“Infuse your teaching with responsibility, respect, leadership, cooperation, compassion, integrity, loyalty, and service,” says Alfred S. Townsend.
“Your music program will benefit from students who contribute positively as artist-citizens of a global society,” Townsend adds.
To help your students develop character and avoid being self-absorbed and disengaged, Townsend suggests:
- Make it clear through your words and deeds that character counts and that your students’ commitment to excellence in all areas is expected and appreciated.
- Never ask students to work harder than you do. This includes their schoolwork, but more so, the way they treat themselves and others. You are the model for the future.
- Consistently create a culture of character. In your classrooms and rehearsals, make sure all students are treated (by you and all students) with respect and dignity.
“The field of education is tailor-made to build character,” Townsend says. As a music teacher, you deal with a central aspect of the human spirit. “Lift your students beyond the ordinary.”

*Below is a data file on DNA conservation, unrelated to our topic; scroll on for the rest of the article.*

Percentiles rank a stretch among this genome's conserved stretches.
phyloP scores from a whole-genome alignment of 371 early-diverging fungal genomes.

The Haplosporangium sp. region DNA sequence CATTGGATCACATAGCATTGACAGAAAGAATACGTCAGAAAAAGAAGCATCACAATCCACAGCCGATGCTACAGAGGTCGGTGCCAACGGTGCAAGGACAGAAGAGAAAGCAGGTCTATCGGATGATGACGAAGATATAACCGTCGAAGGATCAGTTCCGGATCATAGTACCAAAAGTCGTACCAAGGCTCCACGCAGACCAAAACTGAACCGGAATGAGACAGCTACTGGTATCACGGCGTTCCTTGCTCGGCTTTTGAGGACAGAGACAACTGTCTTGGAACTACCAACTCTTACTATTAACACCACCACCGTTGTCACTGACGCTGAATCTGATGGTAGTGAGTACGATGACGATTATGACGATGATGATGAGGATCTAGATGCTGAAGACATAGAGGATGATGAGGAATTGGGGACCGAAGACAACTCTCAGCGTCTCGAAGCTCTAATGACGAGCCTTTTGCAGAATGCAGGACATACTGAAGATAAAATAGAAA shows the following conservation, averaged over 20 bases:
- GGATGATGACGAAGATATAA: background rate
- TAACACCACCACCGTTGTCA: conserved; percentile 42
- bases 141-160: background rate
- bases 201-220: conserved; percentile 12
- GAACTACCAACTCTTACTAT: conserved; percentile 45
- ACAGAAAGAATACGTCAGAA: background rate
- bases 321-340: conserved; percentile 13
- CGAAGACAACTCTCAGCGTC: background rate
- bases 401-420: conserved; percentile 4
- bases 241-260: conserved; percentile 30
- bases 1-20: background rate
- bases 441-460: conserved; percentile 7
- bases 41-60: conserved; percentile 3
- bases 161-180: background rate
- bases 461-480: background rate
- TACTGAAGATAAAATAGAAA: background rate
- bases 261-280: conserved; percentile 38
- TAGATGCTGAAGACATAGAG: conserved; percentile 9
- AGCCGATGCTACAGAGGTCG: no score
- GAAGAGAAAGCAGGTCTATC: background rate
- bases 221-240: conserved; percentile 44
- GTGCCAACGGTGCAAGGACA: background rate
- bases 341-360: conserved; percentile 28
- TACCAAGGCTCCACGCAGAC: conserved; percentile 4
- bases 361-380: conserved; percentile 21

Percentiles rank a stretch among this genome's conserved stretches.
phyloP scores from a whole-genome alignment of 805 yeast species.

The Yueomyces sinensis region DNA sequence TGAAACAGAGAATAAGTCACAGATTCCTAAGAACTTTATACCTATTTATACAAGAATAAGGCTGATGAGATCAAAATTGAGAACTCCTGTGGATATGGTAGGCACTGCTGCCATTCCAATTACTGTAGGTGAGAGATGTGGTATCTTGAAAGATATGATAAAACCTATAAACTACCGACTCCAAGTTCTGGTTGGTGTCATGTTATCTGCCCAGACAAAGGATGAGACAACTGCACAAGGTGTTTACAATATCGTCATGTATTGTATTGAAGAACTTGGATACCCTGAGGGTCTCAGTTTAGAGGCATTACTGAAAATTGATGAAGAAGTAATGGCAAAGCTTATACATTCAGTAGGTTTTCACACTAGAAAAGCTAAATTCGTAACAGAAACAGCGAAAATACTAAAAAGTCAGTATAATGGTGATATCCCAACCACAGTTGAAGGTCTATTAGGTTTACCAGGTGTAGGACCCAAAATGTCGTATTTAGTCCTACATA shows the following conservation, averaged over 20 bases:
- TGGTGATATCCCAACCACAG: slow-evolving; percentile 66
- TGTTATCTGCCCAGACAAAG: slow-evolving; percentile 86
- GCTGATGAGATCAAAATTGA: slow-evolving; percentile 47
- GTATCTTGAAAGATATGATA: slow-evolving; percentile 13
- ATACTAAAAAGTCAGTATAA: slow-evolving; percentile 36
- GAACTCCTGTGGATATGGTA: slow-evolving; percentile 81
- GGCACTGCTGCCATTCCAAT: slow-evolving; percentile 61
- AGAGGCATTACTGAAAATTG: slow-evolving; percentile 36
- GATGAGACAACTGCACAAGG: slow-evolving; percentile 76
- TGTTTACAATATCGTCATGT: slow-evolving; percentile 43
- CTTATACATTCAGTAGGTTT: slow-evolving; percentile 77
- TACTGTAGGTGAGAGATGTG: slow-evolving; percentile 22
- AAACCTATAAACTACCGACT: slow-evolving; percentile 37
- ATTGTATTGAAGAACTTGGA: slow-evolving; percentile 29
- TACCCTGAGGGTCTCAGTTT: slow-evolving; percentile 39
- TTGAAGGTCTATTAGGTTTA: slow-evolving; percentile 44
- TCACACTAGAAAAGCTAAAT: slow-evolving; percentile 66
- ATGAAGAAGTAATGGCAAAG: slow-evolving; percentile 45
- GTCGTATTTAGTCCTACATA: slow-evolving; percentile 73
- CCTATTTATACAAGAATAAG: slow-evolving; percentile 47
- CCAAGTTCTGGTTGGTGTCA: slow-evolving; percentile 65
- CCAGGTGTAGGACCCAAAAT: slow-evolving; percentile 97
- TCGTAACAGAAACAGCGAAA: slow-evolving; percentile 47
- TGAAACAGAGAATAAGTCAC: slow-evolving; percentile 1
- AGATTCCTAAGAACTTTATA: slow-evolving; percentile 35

“You are the expert driver of quality,” Townsend concludes, “and it is you who will put music education in the front seat to take your students to new destinations of depth, discernment, and fulfillment.”
This six-part series is adapted from “Driving Music Education: Who’s at the Wheel?” a Lectern column by Alfred S. Townsend printed in the August 2008 issue of Teaching Music.
MENC member Alfred S. Townsend is the first appointee to the F. Ludwig Diehn Endowed Chair in Instrumental Music Education in the music department of Old Dominion University in Norfolk, Virginia, where he teaches graduate and undergraduate music education courses. His current research includes developing a research-based philosophy of teaching and learning, and connecting parents with learning what their children are studying in music classrooms.
–Ella Wilcox, Feb. 2, 2011, © National Association for Music Education (www.nafme.org)